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As most moviegoers now know, “Pirates of the Caribbean: At World’s End” contains a 20-minute climactic sea battle in a massive maelstrom. There is said to be more visual effects in this one sequence than are found in many VFX-driven feature films in their entirety.
The big challenge in this “Pirates” sequence — and the new film — was the water.
While the industry has seen computer-generated water before, the sequence brought new hurdles to visual effects supervisor John Knoll and the VFX team.
“We had a lot of very difficult shots that featured the water,” Knoll said. “The maelstrom was about a mile and a half across, and in order to get enough detail, the fluid simulation has to be at very high resolution. That is a very difficult thing to do because of the shape of the water surface … in all three dimensions.”
As a result, the team at Industrial Light + Magic — which was the lead VFX house on the film and which completed about one-third of the film’s estimated 2,000 VFX shots — developed new tools to warp and composite the fluid simulation in the sequence. Image warping is a technique used to distort an image and was used to help optimize the resolution. Compositing is the process of combining images to create a new image and was used to composite multiple fluid simulations into a single shot.
Additionally, to complete the sequence, the team had to consider forces like gravity as well as the speed of the water’s movement, which had to pick up as the ships moved down the funnel.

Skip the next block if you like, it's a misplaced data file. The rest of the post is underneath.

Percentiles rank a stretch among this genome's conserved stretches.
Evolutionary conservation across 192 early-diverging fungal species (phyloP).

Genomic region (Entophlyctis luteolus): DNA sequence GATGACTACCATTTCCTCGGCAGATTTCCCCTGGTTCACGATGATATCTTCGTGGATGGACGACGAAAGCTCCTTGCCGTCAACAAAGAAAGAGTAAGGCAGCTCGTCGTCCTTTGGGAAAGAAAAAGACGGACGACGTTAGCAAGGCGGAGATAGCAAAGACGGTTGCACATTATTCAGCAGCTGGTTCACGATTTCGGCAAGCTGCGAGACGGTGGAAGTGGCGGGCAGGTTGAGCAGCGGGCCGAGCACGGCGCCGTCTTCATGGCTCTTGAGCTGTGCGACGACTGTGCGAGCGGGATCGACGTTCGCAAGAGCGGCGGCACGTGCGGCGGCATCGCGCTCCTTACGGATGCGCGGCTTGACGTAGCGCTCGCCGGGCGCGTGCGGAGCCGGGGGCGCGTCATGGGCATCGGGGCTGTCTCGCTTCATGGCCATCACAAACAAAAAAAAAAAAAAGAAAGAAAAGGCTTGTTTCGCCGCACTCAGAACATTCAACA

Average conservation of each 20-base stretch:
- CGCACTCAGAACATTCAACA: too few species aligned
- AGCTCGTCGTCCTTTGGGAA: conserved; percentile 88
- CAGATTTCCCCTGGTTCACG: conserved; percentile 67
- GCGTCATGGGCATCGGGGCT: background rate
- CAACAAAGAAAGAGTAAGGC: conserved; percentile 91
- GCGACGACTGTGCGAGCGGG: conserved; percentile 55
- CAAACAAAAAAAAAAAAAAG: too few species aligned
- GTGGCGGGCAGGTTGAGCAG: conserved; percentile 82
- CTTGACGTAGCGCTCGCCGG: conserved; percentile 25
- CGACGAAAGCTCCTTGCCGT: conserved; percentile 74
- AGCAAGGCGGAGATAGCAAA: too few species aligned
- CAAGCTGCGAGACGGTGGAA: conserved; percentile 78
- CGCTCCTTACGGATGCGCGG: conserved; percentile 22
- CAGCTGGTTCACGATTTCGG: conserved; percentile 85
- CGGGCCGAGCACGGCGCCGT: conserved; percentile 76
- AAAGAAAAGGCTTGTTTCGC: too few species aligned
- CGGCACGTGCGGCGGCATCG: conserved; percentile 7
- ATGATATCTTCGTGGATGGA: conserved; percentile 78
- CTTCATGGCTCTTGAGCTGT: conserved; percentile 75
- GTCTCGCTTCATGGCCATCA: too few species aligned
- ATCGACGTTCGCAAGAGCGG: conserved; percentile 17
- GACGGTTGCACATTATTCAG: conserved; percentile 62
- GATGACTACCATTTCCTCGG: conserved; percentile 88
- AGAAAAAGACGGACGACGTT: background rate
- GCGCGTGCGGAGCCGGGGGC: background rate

Other techniques used by ILM had the advantage of having been developed and put through the paces during production of previous “Pirates” films. Notable was the technique used to create the realistic performance of the CG Davy Jones and crew in 2006’s “Dead Man’s Chest.” This ILM process, called iMoCap, allowed the effects team to shoot and reproduce the actors’ performances — used as the basis for the CG characters — on set during the actual shoot rather than separately on a motion-capture stage. The technique was the most trumpeted development from “Dead Man’s Chest” and carried Knoll and his team to the 2007 Academy Awards, where they won Oscars for the film’s visual effects.
While the same technique was used to create Jones and crew in the third film, Knoll said there was a distinct difference. “In (‘Dead Man’s Chest’), just getting Davy Jones to work was one of the biggest challenges,” he said. “It wasn’t until the final month that it was starting to work smoothly. On most shows, then it’s over and you don’t reap the benefits. In (‘At World’s End’), there was about same amount of Davy Jones and crew, but now (the technique) was fairly well worked out. That was a very smooth and straightforward process.”
As is often the case, new techniques developed for the “Pirates” films are now a part of the ILM workflow and will be tapped as needed for future productions. This includes the new water techniques and iMoCap.
ILM recently was named the lead VFX house on Marvel Studios’ “Iron Man.” Knoll expects that iMoCap will be used to capture the performance that would be used for the CG versions of Iron Man, to be played by Robert Downey Jr.
“It’s a good fit,” Knoll said. “(Iron Man) is a human figure, and we want the actor to develop the performance. … It’ s an actor- and director-friendly motion-capture (technique).”
Knoll was the VFX supervisor on all three “Pirates” films. As the third opened, he reflected, “They were a great deal of fun. I really enjoyed working on these pictures. Gore (Verbinski) was really a great director to work with.”
Knoll is reading scripts and has not confirmed his next project. He added that he “would love to” work with Verbinski again. “I think we work well together,” he said.
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